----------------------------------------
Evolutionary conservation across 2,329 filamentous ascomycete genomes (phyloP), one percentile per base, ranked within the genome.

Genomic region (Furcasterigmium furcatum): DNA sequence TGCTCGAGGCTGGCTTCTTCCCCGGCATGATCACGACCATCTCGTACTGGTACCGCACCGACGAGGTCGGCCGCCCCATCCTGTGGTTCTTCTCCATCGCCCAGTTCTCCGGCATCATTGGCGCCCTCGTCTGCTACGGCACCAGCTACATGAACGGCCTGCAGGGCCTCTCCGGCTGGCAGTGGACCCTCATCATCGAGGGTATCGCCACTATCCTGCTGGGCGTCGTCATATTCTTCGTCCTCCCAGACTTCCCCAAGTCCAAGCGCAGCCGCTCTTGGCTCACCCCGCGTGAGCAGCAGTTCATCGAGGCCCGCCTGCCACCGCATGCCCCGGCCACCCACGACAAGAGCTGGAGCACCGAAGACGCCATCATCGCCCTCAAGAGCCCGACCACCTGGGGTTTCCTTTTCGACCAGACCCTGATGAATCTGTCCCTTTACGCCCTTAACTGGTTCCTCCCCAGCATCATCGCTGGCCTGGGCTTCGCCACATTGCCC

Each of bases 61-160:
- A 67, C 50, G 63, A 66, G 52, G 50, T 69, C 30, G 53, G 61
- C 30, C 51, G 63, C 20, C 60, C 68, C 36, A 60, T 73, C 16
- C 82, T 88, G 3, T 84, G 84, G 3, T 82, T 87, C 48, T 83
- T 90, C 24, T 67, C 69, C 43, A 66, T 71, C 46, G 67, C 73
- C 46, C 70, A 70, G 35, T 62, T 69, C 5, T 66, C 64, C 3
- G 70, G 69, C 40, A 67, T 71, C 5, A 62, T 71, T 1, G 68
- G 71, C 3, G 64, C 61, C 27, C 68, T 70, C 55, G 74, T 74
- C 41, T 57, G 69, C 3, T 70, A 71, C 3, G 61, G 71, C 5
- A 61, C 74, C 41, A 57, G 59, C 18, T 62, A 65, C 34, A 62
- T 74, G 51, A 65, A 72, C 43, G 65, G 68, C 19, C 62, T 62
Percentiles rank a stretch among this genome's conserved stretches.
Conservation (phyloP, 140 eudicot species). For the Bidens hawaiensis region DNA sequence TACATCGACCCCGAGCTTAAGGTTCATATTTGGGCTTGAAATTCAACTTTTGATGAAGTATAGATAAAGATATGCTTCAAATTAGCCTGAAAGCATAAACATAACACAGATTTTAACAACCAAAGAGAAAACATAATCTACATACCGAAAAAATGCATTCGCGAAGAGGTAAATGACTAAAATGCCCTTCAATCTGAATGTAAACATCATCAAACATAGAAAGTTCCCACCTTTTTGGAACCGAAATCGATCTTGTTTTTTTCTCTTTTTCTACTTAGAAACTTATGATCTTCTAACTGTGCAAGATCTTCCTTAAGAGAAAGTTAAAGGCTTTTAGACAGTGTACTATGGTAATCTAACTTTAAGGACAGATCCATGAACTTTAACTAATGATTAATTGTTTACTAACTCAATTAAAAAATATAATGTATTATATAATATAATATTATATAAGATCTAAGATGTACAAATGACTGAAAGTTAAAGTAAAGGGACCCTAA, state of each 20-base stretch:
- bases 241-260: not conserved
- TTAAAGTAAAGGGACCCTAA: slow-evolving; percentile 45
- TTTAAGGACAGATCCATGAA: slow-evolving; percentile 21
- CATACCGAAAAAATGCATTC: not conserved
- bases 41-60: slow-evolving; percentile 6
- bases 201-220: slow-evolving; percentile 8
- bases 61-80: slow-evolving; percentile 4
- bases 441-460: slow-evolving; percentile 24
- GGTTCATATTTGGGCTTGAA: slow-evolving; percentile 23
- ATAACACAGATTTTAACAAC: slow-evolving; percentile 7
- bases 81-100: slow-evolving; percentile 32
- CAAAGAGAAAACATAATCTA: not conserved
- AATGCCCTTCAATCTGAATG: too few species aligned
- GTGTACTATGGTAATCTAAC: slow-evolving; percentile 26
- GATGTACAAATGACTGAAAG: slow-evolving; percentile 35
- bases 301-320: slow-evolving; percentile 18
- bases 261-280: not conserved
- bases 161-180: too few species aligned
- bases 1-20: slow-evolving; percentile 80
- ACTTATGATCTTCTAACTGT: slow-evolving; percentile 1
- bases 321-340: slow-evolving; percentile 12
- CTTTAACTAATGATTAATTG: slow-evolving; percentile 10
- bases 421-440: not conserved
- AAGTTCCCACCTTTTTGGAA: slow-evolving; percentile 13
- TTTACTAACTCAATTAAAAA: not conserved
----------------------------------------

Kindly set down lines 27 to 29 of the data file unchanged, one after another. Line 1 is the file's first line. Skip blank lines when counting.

- CAAAGAGAAAACATAATCTA: not conserved
- AATGCCCTTCAATCTGAATG: too few species aligned
- GTGTACTATGGTAATCTAAC: slow-evolving; percentile 26